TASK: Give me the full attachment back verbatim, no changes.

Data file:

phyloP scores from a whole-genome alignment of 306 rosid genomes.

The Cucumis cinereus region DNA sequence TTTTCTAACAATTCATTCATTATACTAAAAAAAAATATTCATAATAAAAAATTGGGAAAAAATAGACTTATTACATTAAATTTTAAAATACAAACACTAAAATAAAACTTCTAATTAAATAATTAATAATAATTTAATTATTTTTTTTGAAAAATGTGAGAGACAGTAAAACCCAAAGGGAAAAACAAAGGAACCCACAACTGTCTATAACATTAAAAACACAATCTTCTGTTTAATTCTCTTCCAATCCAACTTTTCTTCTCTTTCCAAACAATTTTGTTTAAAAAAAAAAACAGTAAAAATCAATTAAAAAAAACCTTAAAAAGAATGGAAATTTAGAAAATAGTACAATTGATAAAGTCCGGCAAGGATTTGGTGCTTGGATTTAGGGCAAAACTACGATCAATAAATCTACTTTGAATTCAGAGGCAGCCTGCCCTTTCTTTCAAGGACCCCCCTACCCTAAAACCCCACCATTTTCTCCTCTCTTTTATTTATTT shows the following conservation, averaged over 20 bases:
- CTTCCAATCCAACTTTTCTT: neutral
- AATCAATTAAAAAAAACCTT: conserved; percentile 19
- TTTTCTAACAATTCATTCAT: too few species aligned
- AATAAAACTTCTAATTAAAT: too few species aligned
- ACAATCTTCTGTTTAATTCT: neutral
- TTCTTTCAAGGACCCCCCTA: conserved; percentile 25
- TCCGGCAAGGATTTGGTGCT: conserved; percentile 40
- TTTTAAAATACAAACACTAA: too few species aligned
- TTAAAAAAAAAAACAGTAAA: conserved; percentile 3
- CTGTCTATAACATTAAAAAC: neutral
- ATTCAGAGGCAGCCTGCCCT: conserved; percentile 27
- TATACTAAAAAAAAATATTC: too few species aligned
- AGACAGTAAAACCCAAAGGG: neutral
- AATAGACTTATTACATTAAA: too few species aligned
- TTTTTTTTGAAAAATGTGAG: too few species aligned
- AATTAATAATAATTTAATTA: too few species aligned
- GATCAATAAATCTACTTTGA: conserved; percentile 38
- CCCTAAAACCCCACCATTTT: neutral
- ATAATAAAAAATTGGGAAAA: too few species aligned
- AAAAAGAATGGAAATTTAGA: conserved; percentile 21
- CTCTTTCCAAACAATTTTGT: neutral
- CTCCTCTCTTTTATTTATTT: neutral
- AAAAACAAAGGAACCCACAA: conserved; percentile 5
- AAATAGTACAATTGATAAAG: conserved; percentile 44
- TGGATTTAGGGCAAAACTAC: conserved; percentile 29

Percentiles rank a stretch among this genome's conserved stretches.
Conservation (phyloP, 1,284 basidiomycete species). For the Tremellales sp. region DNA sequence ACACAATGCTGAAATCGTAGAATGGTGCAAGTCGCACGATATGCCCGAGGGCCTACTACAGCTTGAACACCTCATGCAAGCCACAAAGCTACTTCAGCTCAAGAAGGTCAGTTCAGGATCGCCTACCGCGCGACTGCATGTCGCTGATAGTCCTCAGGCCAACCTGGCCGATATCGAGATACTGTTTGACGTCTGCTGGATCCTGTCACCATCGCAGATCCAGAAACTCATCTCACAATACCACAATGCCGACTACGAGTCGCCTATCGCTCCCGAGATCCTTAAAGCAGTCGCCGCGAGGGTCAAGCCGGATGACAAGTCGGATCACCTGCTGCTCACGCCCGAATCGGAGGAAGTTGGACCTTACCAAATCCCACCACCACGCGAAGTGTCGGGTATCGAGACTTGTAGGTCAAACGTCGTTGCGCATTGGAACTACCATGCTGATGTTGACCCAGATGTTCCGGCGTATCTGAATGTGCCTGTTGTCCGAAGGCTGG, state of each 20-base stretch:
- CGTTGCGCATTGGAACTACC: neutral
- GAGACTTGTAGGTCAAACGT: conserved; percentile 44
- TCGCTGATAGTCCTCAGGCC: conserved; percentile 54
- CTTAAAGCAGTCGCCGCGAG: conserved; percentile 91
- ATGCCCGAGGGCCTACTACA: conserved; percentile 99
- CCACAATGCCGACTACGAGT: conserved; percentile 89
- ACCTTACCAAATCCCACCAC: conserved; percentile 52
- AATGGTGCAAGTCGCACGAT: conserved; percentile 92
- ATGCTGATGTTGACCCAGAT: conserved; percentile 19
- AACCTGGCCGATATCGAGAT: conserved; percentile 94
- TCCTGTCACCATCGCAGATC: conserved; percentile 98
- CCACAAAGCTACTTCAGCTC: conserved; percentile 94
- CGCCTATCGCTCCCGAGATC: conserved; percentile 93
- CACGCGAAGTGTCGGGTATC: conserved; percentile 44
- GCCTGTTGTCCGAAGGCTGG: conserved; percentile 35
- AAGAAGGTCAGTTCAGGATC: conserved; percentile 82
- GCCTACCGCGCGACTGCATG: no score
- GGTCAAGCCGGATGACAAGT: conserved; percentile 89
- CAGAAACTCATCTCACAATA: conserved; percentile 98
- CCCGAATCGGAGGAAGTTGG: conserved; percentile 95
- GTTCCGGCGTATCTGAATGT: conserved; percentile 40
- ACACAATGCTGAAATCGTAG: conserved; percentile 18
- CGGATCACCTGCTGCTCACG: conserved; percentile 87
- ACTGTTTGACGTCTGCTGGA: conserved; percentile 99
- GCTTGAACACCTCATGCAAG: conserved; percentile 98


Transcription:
phyloP scores from a whole-genome alignment of 306 rosid genomes.

The Cucumis cinereus region DNA sequence TTTTCTAACAATTCATTCATTATACTAAAAAAAAATATTCATAATAAAAAATTGGGAAAAAATAGACTTATTACATTAAATTTTAAAATACAAACACTAAAATAAAACTTCTAATTAAATAATTAATAATAATTTAATTATTTTTTTTGAAAAATGTGAGAGACAGTAAAACCCAAAGGGAAAAACAAAGGAACCCACAACTGTCTATAACATTAAAAACACAATCTTCTGTTTAATTCTCTTCCAATCCAACTTTTCTTCTCTTTCCAAACAATTTTGTTTAAAAAAAAAAACAGTAAAAATCAATTAAAAAAAACCTTAAAAAGAATGGAAATTTAGAAAATAGTACAATTGATAAAGTCCGGCAAGGATTTGGTGCTTGGATTTAGGGCAAAACTACGATCAATAAATCTACTTTGAATTCAGAGGCAGCCTGCCCTTTCTTTCAAGGACCCCCCTACCCTAAAACCCCACCATTTTCTCCTCTCTTTTATTTATTT shows the following conservation, averaged over 20 bases:
- CTTCCAATCCAACTTTTCTT: neutral
- AATCAATTAAAAAAAACCTT: conserved; percentile 19
- TTTTCTAACAATTCATTCAT: too few species aligned
- AATAAAACTTCTAATTAAAT: too few species aligned
- ACAATCTTCTGTTTAATTCT: neutral
- TTCTTTCAAGGACCCCCCTA: conserved; percentile 25
- TCCGGCAAGGATTTGGTGCT: conserved; percentile 40
- TTTTAAAATACAAACACTAA: too few species aligned
- TTAAAAAAAAAAACAGTAAA: conserved; percentile 3
- CTGTCTATAACATTAAAAAC: neutral
- ATTCAGAGGCAGCCTGCCCT: conserved; percentile 27
- TATACTAAAAAAAAATATTC: too few species aligned
- AGACAGTAAAACCCAAAGGG: neutral
- AATAGACTTATTACATTAAA: too few species aligned
- TTTTTTTTGAAAAATGTGAG: too few species aligned
- AATTAATAATAATTTAATTA: too few species aligned
- GATCAATAAATCTACTTTGA: conserved; percentile 38
- CCCTAAAACCCCACCATTTT: neutral
- ATAATAAAAAATTGGGAAAA: too few species aligned
- AAAAAGAATGGAAATTTAGA: conserved; percentile 21
- CTCTTTCCAAACAATTTTGT: neutral
- CTCCTCTCTTTTATTTATTT: neutral
- AAAAACAAAGGAACCCACAA: conserved; percentile 5
- AAATAGTACAATTGATAAAG: conserved; percentile 44
- TGGATTTAGGGCAAAACTAC: conserved; percentile 29

Percentiles rank a stretch among this genome's conserved stretches.
Conservation (phyloP, 1,284 basidiomycete species). For the Tremellales sp. region DNA sequence ACACAATGCTGAAATCGTAGAATGGTGCAAGTCGCACGATATGCCCGAGGGCCTACTACAGCTTGAACACCTCATGCAAGCCACAAAGCTACTTCAGCTCAAGAAGGTCAGTTCAGGATCGCCTACCGCGCGACTGCATGTCGCTGATAGTCCTCAGGCCAACCTGGCCGATATCGAGATACTGTTTGACGTCTGCTGGATCCTGTCACCATCGCAGATCCAGAAACTCATCTCACAATACCACAATGCCGACTACGAGTCGCCTATCGCTCCCGAGATCCTTAAAGCAGTCGCCGCGAGGGTCAAGCCGGATGACAAGTCGGATCACCTGCTGCTCACGCCCGAATCGGAGGAAGTTGGACCTTACCAAATCCCACCACCACGCGAAGTGTCGGGTATCGAGACTTGTAGGTCAAACGTCGTTGCGCATTGGAACTACCATGCTGATGTTGACCCAGATGTTCCGGCGTATCTGAATGTGCCTGTTGTCCGAAGGCTGG, state of each 20-base stretch:
- CGTTGCGCATTGGAACTACC: neutral
- GAGACTTGTAGGTCAAACGT: conserved; percentile 44
- TCGCTGATAGTCCTCAGGCC: conserved; percentile 54
- CTTAAAGCAGTCGCCGCGAG: conserved; percentile 91
- ATGCCCGAGGGCCTACTACA: conserved; percentile 99
- CCACAATGCCGACTACGAGT: conserved; percentile 89
- ACCTTACCAAATCCCACCAC: conserved; percentile 52
- AATGGTGCAAGTCGCACGAT: conserved; percentile 92
- ATGCTGATGTTGACCCAGAT: conserved; percentile 19
- AACCTGGCCGATATCGAGAT: conserved; percentile 94
- TCCTGTCACCATCGCAGATC: conserved; percentile 98
- CCACAAAGCTACTTCAGCTC: conserved; percentile 94
- CGCCTATCGCTCCCGAGATC: conserved; percentile 93
- CACGCGAAGTGTCGGGTATC: conserved; percentile 44
- GCCTGTTGTCCGAAGGCTGG: conserved; percentile 35
- AAGAAGGTCAGTTCAGGATC: conserved; percentile 82
- GCCTACCGCGCGACTGCATG: no score
- GGTCAAGCCGGATGACAAGT: conserved; percentile 89
- CAGAAACTCATCTCACAATA: conserved; percentile 98
- CCCGAATCGGAGGAAGTTGG: conserved; percentile 95
- GTTCCGGCGTATCTGAATGT: conserved; percentile 40
- ACACAATGCTGAAATCGTAG: conserved; percentile 18
- CGGATCACCTGCTGCTCACG: conserved; percentile 87
- ACTGTTTGACGTCTGCTGGA: conserved; percentile 99
- GCTTGAACACCTCATGCAAG: conserved; percentile 98